ZeroAvia has appointed CAA International (CAAi) to provide regulatory advisory services to support the design and development of ZeroAvia’s hydrogen fuel cell electric propulsion system.
Since its inception in 2018, ZeroAvia has been working with aircraft operators, owners, and manufacturers towards supplying the world’s breakthrough zero-emission engines and the infrastructure and fuel to power a revolution in greener flight. During the next phase in ZeroAvia’s journey to zero-emission aviation, it plans to install 600kW hydrogen-electric powertrains on 9-19 seat demonstrator aircraft, replacing the conventional engines. By examining the safety and regulatory aspects with CAAi, ZeroAvia aims to achieve Type Certification for the retrofitted hydrogen-electric powered aircraft by the end of 2024.
The company is targeting standalone Type Certification for aspects of its powerplant (Electric Propulsion System, Power Generation System) in the same way that a turbine engine is certified today. This then facilitates installation on various airframes via an airframe-specific Supplemental Type Certificate.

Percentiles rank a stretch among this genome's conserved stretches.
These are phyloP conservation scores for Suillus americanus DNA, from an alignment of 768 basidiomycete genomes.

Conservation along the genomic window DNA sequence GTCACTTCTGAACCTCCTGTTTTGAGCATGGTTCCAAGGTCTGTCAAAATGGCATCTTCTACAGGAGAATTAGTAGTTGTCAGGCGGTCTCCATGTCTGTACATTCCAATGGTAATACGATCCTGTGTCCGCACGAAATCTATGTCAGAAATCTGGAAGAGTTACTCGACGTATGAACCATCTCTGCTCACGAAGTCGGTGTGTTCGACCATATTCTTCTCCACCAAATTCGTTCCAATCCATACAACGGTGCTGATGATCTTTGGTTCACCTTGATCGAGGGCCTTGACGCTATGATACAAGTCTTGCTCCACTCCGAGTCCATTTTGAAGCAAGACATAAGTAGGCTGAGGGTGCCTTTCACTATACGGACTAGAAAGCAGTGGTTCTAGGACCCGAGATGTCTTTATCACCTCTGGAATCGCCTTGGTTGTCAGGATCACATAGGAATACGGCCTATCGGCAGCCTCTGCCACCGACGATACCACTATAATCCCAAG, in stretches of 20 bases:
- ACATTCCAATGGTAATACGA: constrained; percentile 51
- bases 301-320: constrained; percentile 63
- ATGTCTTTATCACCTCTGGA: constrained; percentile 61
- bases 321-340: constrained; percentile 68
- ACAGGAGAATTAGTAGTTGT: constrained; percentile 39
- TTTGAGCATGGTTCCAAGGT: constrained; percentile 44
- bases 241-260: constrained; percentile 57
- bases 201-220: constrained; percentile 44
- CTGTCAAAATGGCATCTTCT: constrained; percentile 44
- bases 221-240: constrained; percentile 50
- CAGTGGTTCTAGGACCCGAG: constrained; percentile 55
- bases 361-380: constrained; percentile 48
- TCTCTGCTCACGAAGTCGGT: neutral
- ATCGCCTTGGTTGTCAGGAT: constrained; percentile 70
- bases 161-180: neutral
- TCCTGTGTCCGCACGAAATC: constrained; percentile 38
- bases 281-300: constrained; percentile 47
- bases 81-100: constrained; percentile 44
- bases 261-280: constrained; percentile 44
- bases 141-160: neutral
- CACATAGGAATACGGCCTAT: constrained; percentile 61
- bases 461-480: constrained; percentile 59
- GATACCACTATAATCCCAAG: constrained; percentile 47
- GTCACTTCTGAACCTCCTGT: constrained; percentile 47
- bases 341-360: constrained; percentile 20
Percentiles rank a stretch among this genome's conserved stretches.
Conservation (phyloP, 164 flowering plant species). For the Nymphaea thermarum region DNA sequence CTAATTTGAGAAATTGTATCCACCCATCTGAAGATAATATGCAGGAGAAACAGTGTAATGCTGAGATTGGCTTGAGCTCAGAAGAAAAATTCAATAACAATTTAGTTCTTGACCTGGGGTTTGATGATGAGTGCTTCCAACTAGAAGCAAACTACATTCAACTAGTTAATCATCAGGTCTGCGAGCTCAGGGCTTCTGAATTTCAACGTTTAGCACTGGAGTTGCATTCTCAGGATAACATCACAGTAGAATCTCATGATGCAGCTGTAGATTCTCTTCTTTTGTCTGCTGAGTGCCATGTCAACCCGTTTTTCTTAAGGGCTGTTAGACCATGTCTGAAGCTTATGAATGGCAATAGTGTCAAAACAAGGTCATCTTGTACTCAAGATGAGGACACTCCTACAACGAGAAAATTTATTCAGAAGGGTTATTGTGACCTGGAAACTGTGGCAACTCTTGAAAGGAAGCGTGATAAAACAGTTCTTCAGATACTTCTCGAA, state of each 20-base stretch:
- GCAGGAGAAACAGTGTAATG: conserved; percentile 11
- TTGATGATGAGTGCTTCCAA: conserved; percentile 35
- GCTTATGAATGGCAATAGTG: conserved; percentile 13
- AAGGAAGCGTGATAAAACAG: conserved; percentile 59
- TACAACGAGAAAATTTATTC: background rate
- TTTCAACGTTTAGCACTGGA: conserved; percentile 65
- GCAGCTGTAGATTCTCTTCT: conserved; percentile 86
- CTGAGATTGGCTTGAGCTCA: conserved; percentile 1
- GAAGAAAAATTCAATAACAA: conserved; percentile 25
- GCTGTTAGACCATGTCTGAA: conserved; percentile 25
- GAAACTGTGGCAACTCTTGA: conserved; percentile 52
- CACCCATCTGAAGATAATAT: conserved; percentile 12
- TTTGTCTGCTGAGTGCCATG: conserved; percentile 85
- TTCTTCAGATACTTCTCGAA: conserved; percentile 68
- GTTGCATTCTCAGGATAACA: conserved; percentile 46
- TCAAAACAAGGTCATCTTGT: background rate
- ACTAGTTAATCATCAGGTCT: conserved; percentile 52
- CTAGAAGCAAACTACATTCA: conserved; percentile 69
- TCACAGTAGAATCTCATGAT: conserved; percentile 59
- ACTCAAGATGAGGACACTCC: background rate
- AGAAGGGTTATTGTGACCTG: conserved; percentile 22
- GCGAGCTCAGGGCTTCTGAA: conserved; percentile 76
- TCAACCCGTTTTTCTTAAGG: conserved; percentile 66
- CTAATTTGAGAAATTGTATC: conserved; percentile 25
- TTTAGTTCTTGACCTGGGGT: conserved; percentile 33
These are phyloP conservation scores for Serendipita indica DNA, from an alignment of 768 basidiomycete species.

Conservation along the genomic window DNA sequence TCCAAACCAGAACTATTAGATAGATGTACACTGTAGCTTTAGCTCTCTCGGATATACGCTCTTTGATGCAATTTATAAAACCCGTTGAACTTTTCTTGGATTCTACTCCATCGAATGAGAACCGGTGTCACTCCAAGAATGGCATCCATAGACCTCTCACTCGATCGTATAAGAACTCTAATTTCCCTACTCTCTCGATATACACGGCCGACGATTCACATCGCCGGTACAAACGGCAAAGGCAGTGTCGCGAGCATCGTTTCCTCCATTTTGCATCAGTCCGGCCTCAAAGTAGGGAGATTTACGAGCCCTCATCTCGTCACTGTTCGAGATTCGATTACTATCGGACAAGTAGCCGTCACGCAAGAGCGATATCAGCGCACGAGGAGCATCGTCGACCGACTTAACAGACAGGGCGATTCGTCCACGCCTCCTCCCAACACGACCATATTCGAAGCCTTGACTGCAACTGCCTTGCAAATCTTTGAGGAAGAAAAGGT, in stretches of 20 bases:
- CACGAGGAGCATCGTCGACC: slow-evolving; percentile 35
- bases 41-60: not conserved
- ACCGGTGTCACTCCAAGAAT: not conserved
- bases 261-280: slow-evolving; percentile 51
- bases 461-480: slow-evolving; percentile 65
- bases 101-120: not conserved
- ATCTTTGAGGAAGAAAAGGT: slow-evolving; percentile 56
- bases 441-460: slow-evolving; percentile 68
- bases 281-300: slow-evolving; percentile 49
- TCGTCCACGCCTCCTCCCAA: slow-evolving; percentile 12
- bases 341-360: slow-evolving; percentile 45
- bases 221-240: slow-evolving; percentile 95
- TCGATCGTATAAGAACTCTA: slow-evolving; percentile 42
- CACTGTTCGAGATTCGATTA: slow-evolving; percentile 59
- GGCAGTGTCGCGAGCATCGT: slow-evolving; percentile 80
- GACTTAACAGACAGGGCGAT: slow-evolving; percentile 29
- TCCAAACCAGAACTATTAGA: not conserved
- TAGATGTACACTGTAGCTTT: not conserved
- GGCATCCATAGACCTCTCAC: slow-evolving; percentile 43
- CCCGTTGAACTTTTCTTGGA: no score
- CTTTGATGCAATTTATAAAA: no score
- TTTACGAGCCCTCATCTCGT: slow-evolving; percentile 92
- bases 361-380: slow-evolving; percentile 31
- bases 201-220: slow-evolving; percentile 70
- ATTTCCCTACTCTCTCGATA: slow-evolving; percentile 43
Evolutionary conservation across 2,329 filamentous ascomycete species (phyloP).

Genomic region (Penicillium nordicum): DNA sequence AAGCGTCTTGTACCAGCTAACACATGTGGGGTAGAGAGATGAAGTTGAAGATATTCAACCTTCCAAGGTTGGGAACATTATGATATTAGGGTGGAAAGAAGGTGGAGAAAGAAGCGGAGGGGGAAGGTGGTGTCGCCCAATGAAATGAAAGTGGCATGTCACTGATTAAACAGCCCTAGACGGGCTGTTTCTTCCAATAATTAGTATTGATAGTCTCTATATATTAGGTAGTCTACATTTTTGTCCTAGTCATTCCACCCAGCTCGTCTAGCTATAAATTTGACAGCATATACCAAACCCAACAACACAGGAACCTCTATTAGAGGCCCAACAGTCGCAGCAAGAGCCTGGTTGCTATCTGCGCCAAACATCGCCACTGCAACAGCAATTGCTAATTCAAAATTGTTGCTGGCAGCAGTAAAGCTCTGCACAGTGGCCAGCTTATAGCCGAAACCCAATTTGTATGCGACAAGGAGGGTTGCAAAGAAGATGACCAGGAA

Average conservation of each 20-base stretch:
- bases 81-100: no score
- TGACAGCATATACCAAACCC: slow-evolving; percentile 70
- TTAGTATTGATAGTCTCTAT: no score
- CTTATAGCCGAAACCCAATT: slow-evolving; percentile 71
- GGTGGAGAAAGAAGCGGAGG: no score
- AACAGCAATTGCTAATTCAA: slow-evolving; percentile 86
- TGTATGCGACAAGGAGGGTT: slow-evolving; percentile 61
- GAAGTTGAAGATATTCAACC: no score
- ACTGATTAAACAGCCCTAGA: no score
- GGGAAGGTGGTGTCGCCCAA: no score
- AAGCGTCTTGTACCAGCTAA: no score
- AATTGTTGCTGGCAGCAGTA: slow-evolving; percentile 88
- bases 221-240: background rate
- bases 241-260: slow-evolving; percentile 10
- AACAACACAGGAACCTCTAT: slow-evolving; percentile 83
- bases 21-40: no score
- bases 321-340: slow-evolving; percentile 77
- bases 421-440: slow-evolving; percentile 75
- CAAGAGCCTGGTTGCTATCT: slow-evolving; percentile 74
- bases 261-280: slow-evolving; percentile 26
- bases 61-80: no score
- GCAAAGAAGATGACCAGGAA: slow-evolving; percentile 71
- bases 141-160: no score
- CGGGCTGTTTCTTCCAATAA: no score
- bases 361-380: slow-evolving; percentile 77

Over the coming months, design and certification specialists from CAAi will be tasked with conducting a programme of workshops with ZeroAvia to identify gaps in Certification Specifications and safety requirements that may warrant modifications to the hydrogen-electric propulsion system.
Speaking after the project kick-off meeting, Jolanta Rekiel-Taylor, Senior Manager of International Development at CAAi, commented:
“We are delighted to be working with ZeroAvia on this important programme to help scale sustainable aviation and seek a route to net zero flight. By helping ZeroAvia navigate some of the regulatory requirements needed for safe operation, we are committed to helping ZeroAvia achieve its goal of Supplemental Type Certification by late 2024.”
Dominic Cheater, Head of DOA and Airworthiness at ZeroAvia, added:
“The test flights that we have conducted of our hydrogen-electric powertrain have built a lot of excitement about the potential for zero-emission aviation, but the real revolution will be having a configuration which is certified by the aviation regulators and put into commercial use. To get there, we need the continued commitment and expertise of our own team and the support of specialists like CAAi.”
The project commences in June 2022 and is expected to be completed in 2024.